Skating has rolled its way back into the hearts of active Hawaii residents – Honolulu Star-Advertiser

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At a volleyball court at Geiger Park in Ewa Beach one recent Thursday evening, a few people got together to let the good times roll.

As hip-hop music blared from a digital boombox and disco lights cast colors on the scene, the group skated into some slick dance moves — “crab walking,” scuttling sideways while bringing heel to heel to toe to toe; and “crazy legs,” a move whose name alone best describes what it looks like.

Triggered by pandemic conditions, fueled by nostalgia and boosted by social media, roller-­skating is making a comeback on Oahu. Every month, from East to West Oahu, Kailua to Mililani to the North Shore, more than a dozen skating sessions are held on a regular basis. The Kapolei Inline Hockey Arenas, a roller-skating rink that had previously focused on hockey, has been offering public skating on weekends, drawing capacity crowds. Skaters are coursing through local parks and neighborhoods.

“It’s so fun and it’s really therapeutic,” said Harmony Moses, 33, one of the organizers of the Geiger Park session, which is held on the first Thursday of every month. “And everyone is so supportive and helps you learn.”

Moses rollerbladed when she was a child but eased off as she grew older and had a family. Two years ago, she contracted a severe case of pneumonia that put her in the hospital for six weeks, dropping her weight to about 80 pounds and causing her to need a walker to help her move. She started skating again about a year and a half ago and now does so regularly at Mili­lani Skate Park, usually with her brother, who likes to skateboard on its ramps and bowls.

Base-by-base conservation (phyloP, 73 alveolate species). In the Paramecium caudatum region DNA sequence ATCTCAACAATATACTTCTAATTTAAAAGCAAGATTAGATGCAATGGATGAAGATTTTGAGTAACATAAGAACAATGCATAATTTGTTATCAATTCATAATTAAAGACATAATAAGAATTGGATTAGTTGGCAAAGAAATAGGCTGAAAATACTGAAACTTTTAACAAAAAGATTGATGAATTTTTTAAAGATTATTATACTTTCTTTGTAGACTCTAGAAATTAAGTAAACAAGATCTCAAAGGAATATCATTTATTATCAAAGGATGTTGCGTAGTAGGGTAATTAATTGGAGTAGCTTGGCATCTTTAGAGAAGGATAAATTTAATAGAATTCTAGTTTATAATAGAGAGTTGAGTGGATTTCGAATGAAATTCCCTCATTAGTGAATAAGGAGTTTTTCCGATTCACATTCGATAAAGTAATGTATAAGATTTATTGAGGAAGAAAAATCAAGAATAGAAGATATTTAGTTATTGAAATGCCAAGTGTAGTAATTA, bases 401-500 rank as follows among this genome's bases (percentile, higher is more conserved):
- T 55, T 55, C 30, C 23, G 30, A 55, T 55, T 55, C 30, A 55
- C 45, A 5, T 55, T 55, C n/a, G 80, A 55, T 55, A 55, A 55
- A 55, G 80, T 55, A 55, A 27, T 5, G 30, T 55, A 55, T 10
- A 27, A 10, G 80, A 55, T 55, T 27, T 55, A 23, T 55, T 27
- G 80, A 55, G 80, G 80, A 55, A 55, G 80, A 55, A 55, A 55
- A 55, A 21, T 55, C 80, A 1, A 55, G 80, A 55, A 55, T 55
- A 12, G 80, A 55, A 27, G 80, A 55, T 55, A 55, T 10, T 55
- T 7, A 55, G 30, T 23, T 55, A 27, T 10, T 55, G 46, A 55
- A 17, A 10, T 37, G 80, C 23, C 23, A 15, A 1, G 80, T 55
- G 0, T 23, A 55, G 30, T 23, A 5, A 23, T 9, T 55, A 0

“When skating I forget all my troubles a bit,” she said. “It gives my family and me a reason get outside and exercise our bodies instead of just sitting around the house (looking at) screens.”

Victoria Wonsowicz, 26, a co-­organizer of the Geiger Park skate sessions, usually brings the music, finding hip-hop to have the best beat for dance-skating. “I’ve been skating since I was 8, and dancing since I was 5, so that’s how the whole dance-skating thing got started,” she said.

When she moved to Hawaii in 2017, she had not skated in some time. Then she bought a pair of skates, initially planning to use them at local skate parks but eventually returning to dance-skating. It wasn’t easy.

“Everybody who skates with me has seen me fall, at least once or twice,” she said. She practiced every day for about nine months and now skates effortlessly, even teaching her dance moves to others.

Wonsowicz and Moses started the Geiger Park sessions earlier this year. At the time, most of the organized skate sessions were held in East Oahu, and at places such as Magic Island, where skaters often meet on weekend evenings, or at skate parks in Kailua or Hawaii Kai. “There’s a lot of people in the military here (in West Oahu) who didn’t have a place to skate, so we brought it to this side to make it convenient for them,” Wonsowicz said.

Keeping it rolling

While there are basics to all forms of roller-skating, there’s variety as well. There’s “jam-skating” and “artistic-skating,” inspired by disco dancing and figure skating, and “aggressive-skating” on ramps and bowls in skate parks. There’s speedskating, street-skating and trail-skating. Here on Oahu, people also compete in a roller derby league.

Skaters say they enjoy the sense of freedom and creativity they get from the sport, and that they feel a sense of achievement as well. Barbara Delaforce, 46, a sergeant with the Honolulu Police Department, has embarked on a “365-day challenge,” trying to skate every day for a year.